View Full Version : Shooting in "cadence".

December 6, 2007, 11:02 AM

Rob Pincus
December 6, 2007, 01:01 PM

I think the principle expressed in your vid is spot on. Time between shots should be dictated by recoil management and the amount of time it takes to get the necessary deviation control for the given shot, not an objective pace or "cadence".

Good Job.


December 6, 2007, 04:52 PM
Makes sense to me (keeping in mind that he's got a lot of experience).

December 6, 2007, 08:06 PM
I would agree except for the very specialized instance where you are in a competition that you specifically train for where you have a timer dictating when your shots must end and you need to pace yourself to get off every shot. In that instance you are better off getting off all 6 shots even if a couple are only 4s than getting 5 5's and not getting one off.

just playing devil's advocate.

December 13, 2007, 10:45 PM
Nice video: not too busy. Well done.

Cadence shooting is a common bad habit of intermediate shooters. It is picked up near the transition from novice to intermediate shooter in the mistaken belief that it will make them faster. That may be the case in the short term, but as your skill set and abilitites increases the use of a cadence serves, more often than not, as an impedement to progress as the intermediate shooter looks to transition to an advanced shooter.

(Shooter categories used are loose, generic ones.)

YMMV, but that has been my experience.

On competition: The better competitors allow the front sight to dicatate how fast htey shoot; they do so amazingly fast with great accuracy.


Fatigue is a factor, too; when it sets in many advanced shooters, who worked through it, lapse back into it.

vox rationis
December 16, 2007, 05:46 PM
Very nice video..I have a question though, what do you think of "hammers" (two shots with one sight picture) for close range defensive shooting?

December 17, 2007, 08:06 PM
I don't see any reason to use what some commonly call "controlled pairs" or "hammers" there is not advantage to two shots with one sight picture. I can't say it any better than this:

December 17, 2007, 09:17 PM
I don't think "giving up the front sight" is worth it when you consider how fast you can shoot with it.

vox rationis
December 17, 2007, 10:05 PM
I've tried hammers and frankly I feel like the weapon is too out of control on the second shot for my liking, and I personally like to have a front sight picture for every shot, but I was wondering what some of you thought about the hammers. Recently they had one of those personal defense shows where they were at Gunsite I believe, and they were doing hammers, but at targets at very close range, it looked like around 3-5 yards or less even maybe. Anyway I wanted to get y'all's thoughts on the subject.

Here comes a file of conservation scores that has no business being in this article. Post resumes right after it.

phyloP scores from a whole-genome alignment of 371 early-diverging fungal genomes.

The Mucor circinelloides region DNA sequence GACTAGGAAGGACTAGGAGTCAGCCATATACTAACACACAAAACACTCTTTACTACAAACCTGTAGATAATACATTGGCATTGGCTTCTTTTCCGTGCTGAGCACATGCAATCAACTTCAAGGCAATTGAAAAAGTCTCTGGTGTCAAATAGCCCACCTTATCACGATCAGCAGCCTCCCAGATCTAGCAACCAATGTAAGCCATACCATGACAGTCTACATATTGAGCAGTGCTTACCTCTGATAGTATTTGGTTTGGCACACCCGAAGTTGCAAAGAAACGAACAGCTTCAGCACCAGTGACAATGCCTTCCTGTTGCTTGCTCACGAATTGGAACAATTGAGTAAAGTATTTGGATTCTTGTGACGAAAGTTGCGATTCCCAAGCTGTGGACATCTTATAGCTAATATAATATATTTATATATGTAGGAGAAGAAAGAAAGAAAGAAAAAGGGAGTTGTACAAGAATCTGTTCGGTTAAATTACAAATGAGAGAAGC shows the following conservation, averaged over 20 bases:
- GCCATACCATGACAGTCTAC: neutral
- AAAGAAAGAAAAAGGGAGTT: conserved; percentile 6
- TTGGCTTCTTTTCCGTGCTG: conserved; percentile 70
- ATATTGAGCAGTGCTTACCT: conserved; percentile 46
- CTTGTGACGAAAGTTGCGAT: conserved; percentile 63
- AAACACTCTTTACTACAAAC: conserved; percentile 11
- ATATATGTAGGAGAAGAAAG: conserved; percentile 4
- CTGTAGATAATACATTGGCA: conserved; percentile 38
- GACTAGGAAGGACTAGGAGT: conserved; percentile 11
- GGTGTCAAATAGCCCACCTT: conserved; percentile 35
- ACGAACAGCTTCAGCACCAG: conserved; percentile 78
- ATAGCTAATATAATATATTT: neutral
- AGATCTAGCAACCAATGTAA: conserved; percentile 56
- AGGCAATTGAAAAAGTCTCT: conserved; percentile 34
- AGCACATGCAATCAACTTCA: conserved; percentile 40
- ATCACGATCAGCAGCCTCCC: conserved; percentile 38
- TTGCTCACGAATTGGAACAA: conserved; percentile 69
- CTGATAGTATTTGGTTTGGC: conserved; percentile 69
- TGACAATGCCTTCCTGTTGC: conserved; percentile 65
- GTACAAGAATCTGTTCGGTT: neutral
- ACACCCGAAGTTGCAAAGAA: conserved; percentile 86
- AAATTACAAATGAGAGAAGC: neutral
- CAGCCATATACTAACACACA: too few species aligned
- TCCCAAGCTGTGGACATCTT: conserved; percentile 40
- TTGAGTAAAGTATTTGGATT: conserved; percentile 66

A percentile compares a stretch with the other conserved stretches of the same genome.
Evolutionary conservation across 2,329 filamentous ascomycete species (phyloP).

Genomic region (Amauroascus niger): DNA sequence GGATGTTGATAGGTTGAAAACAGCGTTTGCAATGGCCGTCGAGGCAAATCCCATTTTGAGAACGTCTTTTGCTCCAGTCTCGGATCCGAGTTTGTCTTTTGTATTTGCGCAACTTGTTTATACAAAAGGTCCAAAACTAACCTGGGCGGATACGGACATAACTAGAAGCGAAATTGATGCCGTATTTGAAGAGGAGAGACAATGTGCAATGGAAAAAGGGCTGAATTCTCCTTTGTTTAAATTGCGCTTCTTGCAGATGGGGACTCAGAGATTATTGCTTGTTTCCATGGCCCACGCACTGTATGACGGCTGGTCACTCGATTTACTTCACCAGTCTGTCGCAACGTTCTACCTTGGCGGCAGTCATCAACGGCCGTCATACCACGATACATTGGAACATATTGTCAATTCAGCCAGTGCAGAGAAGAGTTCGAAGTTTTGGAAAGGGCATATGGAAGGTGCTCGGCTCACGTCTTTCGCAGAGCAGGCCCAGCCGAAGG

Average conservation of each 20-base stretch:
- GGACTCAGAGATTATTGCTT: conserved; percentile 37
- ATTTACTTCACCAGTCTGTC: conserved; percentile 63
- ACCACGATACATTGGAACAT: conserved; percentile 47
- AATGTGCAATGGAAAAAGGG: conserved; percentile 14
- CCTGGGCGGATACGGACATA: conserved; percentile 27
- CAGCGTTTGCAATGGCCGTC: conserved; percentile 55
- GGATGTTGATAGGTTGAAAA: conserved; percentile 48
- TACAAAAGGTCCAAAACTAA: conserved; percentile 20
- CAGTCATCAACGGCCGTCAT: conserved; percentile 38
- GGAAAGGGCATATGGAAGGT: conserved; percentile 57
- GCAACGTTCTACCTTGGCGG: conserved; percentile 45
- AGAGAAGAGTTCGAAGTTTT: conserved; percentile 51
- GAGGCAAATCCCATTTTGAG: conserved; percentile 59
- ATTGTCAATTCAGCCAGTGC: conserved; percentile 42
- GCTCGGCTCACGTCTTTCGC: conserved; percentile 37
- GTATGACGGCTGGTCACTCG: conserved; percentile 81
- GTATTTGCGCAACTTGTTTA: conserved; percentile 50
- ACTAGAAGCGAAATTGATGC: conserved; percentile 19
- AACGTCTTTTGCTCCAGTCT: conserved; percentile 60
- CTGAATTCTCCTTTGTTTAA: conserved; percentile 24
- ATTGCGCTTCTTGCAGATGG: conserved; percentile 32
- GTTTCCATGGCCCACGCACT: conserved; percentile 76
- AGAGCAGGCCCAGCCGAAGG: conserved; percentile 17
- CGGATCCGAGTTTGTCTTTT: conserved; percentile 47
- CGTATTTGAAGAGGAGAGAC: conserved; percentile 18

Lurper thanks for the other video link, actually I'd seen it already and that's how I try to shoot as well.

December 18, 2007, 08:13 PM
If it works dont fix it. It does not make much sense to me but if you think it will help you then by all means do it

December 19, 2007, 03:25 AM
This is kind of off target but. Where do you get those sort of metal targets you are shooting at in the video, and is it safe to shoot at them with FMJ bullets.

I want to start working on my transitions and taking a few targets like those out to the desert seems to be the ideal way since you get immediate feedback on weather or not you hit the target.

December 19, 2007, 05:05 PM
I don't think "giving up the front sight" is worth it when you consider how fast you can shoot with it.:D

Those are just standard steel targets that we had made. Any metal shop should be able to make them for you. Yes, they are safe to shoot w/fmj, but you really don't want them any closer than about 10 yards (especially with jacketed ammo).

One thing to keep in mind, shooting steel can teach you bad habits. With steel, you can be less precise (read sloppy) because you only need to hit the target anywhere. When you shoot at other targets that require more precision, you may get less than ideal hits.

December 19, 2007, 05:36 PM
Never say there is never a need for a technique, it all depends on proximity to the threat and the situation at hand.

If you are beyond muzzle to chest range, but still close enough that you can have effects, than there it is a valid technique. If you are beyond that distance and will just miss with your second round than no its not.

Rifleman 173
January 12, 2008, 07:26 AM
Talk about a different kind of cadence shooting.